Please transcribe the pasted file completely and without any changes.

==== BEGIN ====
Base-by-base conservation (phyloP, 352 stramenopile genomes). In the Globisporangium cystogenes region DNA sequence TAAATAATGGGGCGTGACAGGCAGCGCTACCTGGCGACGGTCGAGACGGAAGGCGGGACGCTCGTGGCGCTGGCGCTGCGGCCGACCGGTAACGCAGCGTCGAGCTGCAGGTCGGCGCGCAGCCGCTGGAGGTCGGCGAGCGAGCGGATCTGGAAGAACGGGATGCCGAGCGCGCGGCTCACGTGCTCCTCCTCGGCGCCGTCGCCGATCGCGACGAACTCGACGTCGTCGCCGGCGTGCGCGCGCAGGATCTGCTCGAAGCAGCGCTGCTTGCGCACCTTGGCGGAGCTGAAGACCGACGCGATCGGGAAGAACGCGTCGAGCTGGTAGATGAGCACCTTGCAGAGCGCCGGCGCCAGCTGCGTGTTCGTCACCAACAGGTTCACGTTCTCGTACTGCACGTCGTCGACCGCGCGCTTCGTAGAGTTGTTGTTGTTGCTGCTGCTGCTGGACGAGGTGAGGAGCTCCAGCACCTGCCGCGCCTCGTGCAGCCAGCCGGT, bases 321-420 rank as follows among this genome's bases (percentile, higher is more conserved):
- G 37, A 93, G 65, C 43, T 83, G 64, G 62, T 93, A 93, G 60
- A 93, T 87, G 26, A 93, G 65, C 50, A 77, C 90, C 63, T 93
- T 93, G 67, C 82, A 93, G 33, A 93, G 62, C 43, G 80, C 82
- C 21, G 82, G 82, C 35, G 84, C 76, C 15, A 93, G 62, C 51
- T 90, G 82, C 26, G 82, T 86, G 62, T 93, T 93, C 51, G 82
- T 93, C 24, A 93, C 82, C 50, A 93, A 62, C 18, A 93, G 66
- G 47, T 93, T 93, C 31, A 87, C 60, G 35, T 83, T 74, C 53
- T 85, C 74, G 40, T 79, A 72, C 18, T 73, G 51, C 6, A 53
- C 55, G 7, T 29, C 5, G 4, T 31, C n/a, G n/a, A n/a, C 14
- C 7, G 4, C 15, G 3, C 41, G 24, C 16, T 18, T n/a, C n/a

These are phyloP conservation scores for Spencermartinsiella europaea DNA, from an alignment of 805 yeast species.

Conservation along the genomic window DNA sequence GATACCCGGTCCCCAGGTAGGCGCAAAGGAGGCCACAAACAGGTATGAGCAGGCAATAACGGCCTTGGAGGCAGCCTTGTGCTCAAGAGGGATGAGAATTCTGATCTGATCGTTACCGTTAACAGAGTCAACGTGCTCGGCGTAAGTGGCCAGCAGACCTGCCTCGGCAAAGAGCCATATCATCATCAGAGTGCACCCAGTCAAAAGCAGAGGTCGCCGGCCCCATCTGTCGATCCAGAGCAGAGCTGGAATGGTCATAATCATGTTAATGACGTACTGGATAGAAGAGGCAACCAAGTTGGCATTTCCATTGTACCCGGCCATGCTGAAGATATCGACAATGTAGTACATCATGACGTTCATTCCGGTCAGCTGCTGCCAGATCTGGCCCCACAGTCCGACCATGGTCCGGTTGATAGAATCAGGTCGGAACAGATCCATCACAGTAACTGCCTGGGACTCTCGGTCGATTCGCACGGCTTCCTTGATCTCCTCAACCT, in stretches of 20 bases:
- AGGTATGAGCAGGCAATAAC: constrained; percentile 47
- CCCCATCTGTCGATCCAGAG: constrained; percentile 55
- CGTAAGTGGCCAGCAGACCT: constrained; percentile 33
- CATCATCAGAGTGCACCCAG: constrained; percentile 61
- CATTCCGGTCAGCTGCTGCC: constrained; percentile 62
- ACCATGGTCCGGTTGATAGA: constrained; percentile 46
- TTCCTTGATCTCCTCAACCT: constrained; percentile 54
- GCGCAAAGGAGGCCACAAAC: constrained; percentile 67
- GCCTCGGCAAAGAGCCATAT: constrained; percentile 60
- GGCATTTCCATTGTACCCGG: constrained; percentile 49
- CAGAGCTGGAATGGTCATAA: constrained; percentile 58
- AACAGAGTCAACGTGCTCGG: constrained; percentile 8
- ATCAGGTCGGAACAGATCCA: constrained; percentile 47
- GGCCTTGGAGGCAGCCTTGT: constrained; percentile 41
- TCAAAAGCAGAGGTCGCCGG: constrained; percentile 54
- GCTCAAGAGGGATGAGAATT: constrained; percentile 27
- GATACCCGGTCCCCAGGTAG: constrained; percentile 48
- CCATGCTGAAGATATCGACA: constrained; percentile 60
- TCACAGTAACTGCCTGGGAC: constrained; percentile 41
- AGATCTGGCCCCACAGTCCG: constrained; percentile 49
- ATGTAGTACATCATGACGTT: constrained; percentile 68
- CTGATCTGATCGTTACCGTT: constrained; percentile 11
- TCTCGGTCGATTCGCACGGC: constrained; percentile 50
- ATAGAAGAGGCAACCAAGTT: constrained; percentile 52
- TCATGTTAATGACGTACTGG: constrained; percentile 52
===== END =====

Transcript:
Base-by-base conservation (phyloP, 352 stramenopile genomes). In the Globisporangium cystogenes region DNA sequence TAAATAATGGGGCGTGACAGGCAGCGCTACCTGGCGACGGTCGAGACGGAAGGCGGGACGCTCGTGGCGCTGGCGCTGCGGCCGACCGGTAACGCAGCGTCGAGCTGCAGGTCGGCGCGCAGCCGCTGGAGGTCGGCGAGCGAGCGGATCTGGAAGAACGGGATGCCGAGCGCGCGGCTCACGTGCTCCTCCTCGGCGCCGTCGCCGATCGCGACGAACTCGACGTCGTCGCCGGCGTGCGCGCGCAGGATCTGCTCGAAGCAGCGCTGCTTGCGCACCTTGGCGGAGCTGAAGACCGACGCGATCGGGAAGAACGCGTCGAGCTGGTAGATGAGCACCTTGCAGAGCGCCGGCGCCAGCTGCGTGTTCGTCACCAACAGGTTCACGTTCTCGTACTGCACGTCGTCGACCGCGCGCTTCGTAGAGTTGTTGTTGTTGCTGCTGCTGCTGGACGAGGTGAGGAGCTCCAGCACCTGCCGCGCCTCGTGCAGCCAGCCGGT, bases 321-420 rank as follows among this genome's bases (percentile, higher is more conserved):
- G 37, A 93, G 65, C 43, T 83, G 64, G 62, T 93, A 93, G 60
- A 93, T 87, G 26, A 93, G 65, C 50, A 77, C 90, C 63, T 93
- T 93, G 67, C 82, A 93, G 33, A 93, G 62, C 43, G 80, C 82
- C 21, G 82, G 82, C 35, G 84, C 76, C 15, A 93, G 62, C 51
- T 90, G 82, C 26, G 82, T 86, G 62, T 93, T 93, C 51, G 82
- T 93, C 24, A 93, C 82, C 50, A 93, A 62, C 18, A 93, G 66
- G 47, T 93, T 93, C 31, A 87, C 60, G 35, T 83, T 74, C 53
- T 85, C 74, G 40, T 79, A 72, C 18, T 73, G 51, C 6, A 53
- C 55, G 7, T 29, C 5, G 4, T 31, C n/a, G n/a, A n/a, C 14
- C 7, G 4, C 15, G 3, C 41, G 24, C 16, T 18, T n/a, C n/a

These are phyloP conservation scores for Spencermartinsiella europaea DNA, from an alignment of 805 yeast species.

Conservation along the genomic window DNA sequence GATACCCGGTCCCCAGGTAGGCGCAAAGGAGGCCACAAACAGGTATGAGCAGGCAATAACGGCCTTGGAGGCAGCCTTGTGCTCAAGAGGGATGAGAATTCTGATCTGATCGTTACCGTTAACAGAGTCAACGTGCTCGGCGTAAGTGGCCAGCAGACCTGCCTCGGCAAAGAGCCATATCATCATCAGAGTGCACCCAGTCAAAAGCAGAGGTCGCCGGCCCCATCTGTCGATCCAGAGCAGAGCTGGAATGGTCATAATCATGTTAATGACGTACTGGATAGAAGAGGCAACCAAGTTGGCATTTCCATTGTACCCGGCCATGCTGAAGATATCGACAATGTAGTACATCATGACGTTCATTCCGGTCAGCTGCTGCCAGATCTGGCCCCACAGTCCGACCATGGTCCGGTTGATAGAATCAGGTCGGAACAGATCCATCACAGTAACTGCCTGGGACTCTCGGTCGATTCGCACGGCTTCCTTGATCTCCTCAACCT, in stretches of 20 bases:
- AGGTATGAGCAGGCAATAAC: constrained; percentile 47
- CCCCATCTGTCGATCCAGAG: constrained; percentile 55
- CGTAAGTGGCCAGCAGACCT: constrained; percentile 33
- CATCATCAGAGTGCACCCAG: constrained; percentile 61
- CATTCCGGTCAGCTGCTGCC: constrained; percentile 62
- ACCATGGTCCGGTTGATAGA: constrained; percentile 46
- TTCCTTGATCTCCTCAACCT: constrained; percentile 54
- GCGCAAAGGAGGCCACAAAC: constrained; percentile 67
- GCCTCGGCAAAGAGCCATAT: constrained; percentile 60
- GGCATTTCCATTGTACCCGG: constrained; percentile 49
- CAGAGCTGGAATGGTCATAA: constrained; percentile 58
- AACAGAGTCAACGTGCTCGG: constrained; percentile 8
- ATCAGGTCGGAACAGATCCA: constrained; percentile 47
- GGCCTTGGAGGCAGCCTTGT: constrained; percentile 41
- TCAAAAGCAGAGGTCGCCGG: constrained; percentile 54
- GCTCAAGAGGGATGAGAATT: constrained; percentile 27
- GATACCCGGTCCCCAGGTAG: constrained; percentile 48
- CCATGCTGAAGATATCGACA: constrained; percentile 60
- TCACAGTAACTGCCTGGGAC: constrained; percentile 41
- AGATCTGGCCCCACAGTCCG: constrained; percentile 49
- ATGTAGTACATCATGACGTT: constrained; percentile 68
- CTGATCTGATCGTTACCGTT: constrained; percentile 11
- TCTCGGTCGATTCGCACGGC: constrained; percentile 50
- ATAGAAGAGGCAACCAAGTT: constrained; percentile 52
- TCATGTTAATGACGTACTGG: constrained; percentile 52